Published June 15. 2014 4:00AM
Pilot project to cross the Thames River this fall with hopes of connecting tourist sites
The state has approved funding for a water-taxi pilot project between Groton and New London that will operate for about two months on the Thames River starting late this summer and, if successful, could become a mainstay of the region's tourism season in 2015.
The water taxi will run from the foot of Fort Street near Fort Griswold in Groton to Fort Trumbull and City Pier in New London, said Penny Parsekian, who is coordinating the project as a consultant for the historic Avery-Copp House in Groton. The water taxi idea was first broached three decades ago as part of a Thames River Heritage Park plan - never completed - that would have tied together the region's historic attractions.
"A lot of work was done in the '80s and early '90s - we just want to finish the job," Parsekian said.
The water-taxi demonstration project will be funded by the state Department of Energy and Environmental Protection. A request for proposals is being sent out through the Southeastern Connecticut Council of Governments, which has endorsed the plan.
Jim Butler, executive director of the Norwich-based SCCOG, said the water taxi is scheduled to start the first week of September and will run sometime into November. He said the idea of the first year's shortened season is to work out kinks in the service and to build interest for next year.
"I think this has a lot of potential," Butler said.
Groton's Ebenezer Avery House and New London's Shaw Mansion and U.S. Custom House are three of the historic sites that could gain more traction with the addition of a water taxi, according to officials. A more expansive water taxi next year also might include a connection to the Submarine Force Museum in Groton and other sites, they said.
"We have so many wonderful little sites, but they are so disconnected," Parsekian said.
Rita Schmidt, Groton town mayor and a member of the water-taxi organizing group who was involved in planning for the Thames River Heritage Park more than two decades ago, said the state is looking to lease or rent a vessel that can carry up to 42 passengers. She said the idea is to begin making the region even more inviting for tourism as New London gears up for the construction of a National Coast Guard Museum near the downtown transportation hub centered at Union Station.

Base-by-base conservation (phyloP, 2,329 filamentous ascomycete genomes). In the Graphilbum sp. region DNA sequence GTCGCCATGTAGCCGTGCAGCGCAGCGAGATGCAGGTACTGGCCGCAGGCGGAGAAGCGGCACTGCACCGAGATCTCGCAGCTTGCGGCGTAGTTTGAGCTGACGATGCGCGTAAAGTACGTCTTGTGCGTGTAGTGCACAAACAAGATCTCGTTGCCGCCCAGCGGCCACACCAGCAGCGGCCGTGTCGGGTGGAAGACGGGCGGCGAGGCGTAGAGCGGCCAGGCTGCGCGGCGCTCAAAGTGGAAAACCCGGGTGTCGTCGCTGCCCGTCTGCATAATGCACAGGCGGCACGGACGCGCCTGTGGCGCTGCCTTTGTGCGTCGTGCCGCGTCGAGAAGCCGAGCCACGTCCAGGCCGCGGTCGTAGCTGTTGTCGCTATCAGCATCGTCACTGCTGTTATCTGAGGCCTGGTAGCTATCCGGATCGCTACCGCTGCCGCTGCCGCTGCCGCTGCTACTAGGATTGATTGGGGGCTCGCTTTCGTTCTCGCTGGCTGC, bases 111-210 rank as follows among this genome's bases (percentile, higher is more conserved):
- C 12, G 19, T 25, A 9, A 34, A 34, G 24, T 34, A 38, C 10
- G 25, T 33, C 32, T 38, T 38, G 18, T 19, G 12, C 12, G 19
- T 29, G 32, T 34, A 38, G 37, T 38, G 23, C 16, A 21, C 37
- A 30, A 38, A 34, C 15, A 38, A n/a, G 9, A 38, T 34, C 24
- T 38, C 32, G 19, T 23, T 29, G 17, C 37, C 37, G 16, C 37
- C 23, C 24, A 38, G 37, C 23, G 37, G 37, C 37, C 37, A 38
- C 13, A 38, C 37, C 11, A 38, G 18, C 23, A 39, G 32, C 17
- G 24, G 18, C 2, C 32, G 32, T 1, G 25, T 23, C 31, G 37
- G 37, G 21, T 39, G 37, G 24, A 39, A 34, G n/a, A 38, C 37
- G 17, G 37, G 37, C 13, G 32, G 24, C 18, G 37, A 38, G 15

"With the Coast Guard Museum coming in, that's one of the reasons that sort of justifies everything," Parsekian said. "It creates the critical mass we all have been looking for."
Parsekian said the water taxi would be an on-call system. Passengers could make a phone call on a dedicated line to the water-taxi operator, who could pick them up within minutes, she said.
"The beauty of that system is it would be environmentally a good thing," Parsekian said. "They wouldn't be wasting gas."
She said the Navy has been very supportive of the project, but it wouldn't be until next year that all the approvals would be in place to extend the water taxi to the sub museum that includes the USS Nautilus, the world's first nuclear-powered submarine.
Other work needs to be done, she added, including repairs to a docking area at Fort Trumbull that was damaged two years ago during Hurricane Sandy.
Parsekian said the heritage park plan - passed by the state legislature this year with a big push from state Sen. Andrew Maynard, D-Stonington, and support from state Reps. Elissa Wright, D-Groton, and Ted Moukawsher, D-Groton, among others - has won backing from both sides of the river. In addition to Schmidt and Groton City Mayor Marian Galbraith, New London City Councilors Wade Hyslop and Martin Olsen have devoted their time to the project, she said.
Parsekian said the water-taxi project had been proposed years ago but never came to fruition because of disagreements over where to locate a visitors center that would have been the centerpiece of the heritage park. Schmidt said some of the initial heritage-park funding was subsequently used to spruce up New London's downtown Parade area.
The Yale Urban Design Workshop has been doing conceptual work on the heritage park plans, and Parsekian said she expected the group to issue a report by Sept. 6, the date when water taxis are expected to commence and the annual Battle of Fort Griswold commemoration will be held.
"The water taxi is part of a whole concept, not a standalone transportation link," Parksekian said.